We next performed flow cytometric analysis to examine the surface expression of mast cell markers on matured hiPS-MCs. The differentiated cells expressed tryptase, chymase, CD117 and FcεRI (Fig. 3). However, CD123, a general marker of basophils or macrophages not expressed in mast cells, was also not expressed on the differentiated cells (Fig. 3), which identified them as mast cells. Mast cell marker-positive cells reached 80-90% of the total nonadherent cells at day 40.
Surface expression profiling of matured hiPS-Mcs. (A) hiPSMCs were stained with Alexa Flour 488-labeled anti-tryptase (red line in upper left histogram) and Alexa Flour 647-labeled anti-chymase (red line in upper right histogram). Rabbit and mouse IgG were stained as isotype-matched controls (blue line in upper histogram). Black line shows unstained control. The expression of tryptase and chymase was observed in matured hiPS-MCs. (B) hiPS-MCs were stained with PE-labeled CD117 (red line in bottom left histogram), PE-Cy7-labeled FcεRI (red line in bottom center histogram), and PerCP Cy5.5-labeled CD123 (red line in bottom right histogram). Black line shows unstained control. The expression of CD117 and FcεR was observed, but not CD123.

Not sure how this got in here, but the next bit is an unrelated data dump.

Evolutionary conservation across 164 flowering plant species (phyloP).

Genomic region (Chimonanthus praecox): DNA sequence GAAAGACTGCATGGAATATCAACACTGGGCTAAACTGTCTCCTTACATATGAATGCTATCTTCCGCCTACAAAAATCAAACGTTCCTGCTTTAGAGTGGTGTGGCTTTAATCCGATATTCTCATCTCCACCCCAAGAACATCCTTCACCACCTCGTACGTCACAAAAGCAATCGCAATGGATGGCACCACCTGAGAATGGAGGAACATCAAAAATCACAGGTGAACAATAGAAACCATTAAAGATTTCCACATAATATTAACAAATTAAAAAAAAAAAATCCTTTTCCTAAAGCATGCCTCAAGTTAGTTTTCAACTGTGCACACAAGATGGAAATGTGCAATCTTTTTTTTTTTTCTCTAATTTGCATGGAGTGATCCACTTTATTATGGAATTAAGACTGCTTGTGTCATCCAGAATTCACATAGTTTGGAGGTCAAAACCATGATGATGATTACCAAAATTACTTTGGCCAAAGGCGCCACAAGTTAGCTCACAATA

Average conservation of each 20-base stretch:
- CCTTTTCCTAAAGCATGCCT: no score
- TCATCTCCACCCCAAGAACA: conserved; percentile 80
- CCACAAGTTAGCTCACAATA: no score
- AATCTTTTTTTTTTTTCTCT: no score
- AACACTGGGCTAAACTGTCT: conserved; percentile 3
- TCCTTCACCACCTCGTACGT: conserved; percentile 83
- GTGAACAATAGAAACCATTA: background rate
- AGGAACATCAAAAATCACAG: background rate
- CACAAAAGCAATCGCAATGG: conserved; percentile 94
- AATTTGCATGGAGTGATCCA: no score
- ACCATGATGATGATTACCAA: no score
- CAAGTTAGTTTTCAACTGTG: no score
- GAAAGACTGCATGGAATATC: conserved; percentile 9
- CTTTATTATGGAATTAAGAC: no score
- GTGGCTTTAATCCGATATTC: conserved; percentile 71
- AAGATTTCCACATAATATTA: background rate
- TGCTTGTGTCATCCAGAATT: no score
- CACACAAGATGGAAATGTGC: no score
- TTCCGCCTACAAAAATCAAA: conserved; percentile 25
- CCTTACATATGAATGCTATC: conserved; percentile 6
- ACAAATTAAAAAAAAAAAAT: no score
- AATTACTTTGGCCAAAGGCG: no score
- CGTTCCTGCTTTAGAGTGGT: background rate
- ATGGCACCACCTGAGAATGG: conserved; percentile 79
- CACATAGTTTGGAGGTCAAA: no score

To analyze the function of matured hiPSC-MCs, we examined their responsiveness to IgE-FcεRI stimulation with an agonistic anti-IgE using flow cytometry and CD63 and CD203c as mast cell activation markers. We observed increases in the mean fluorescence intensity of CD63 and CD203c (Fig. 4).
Effect of agonistic anti-IgE stimulation on CD63 (red line in left histogram) and CD203c (red line in right histogram). Black line shows unstained control. Increase of expression of CD63 and CD203c was observed.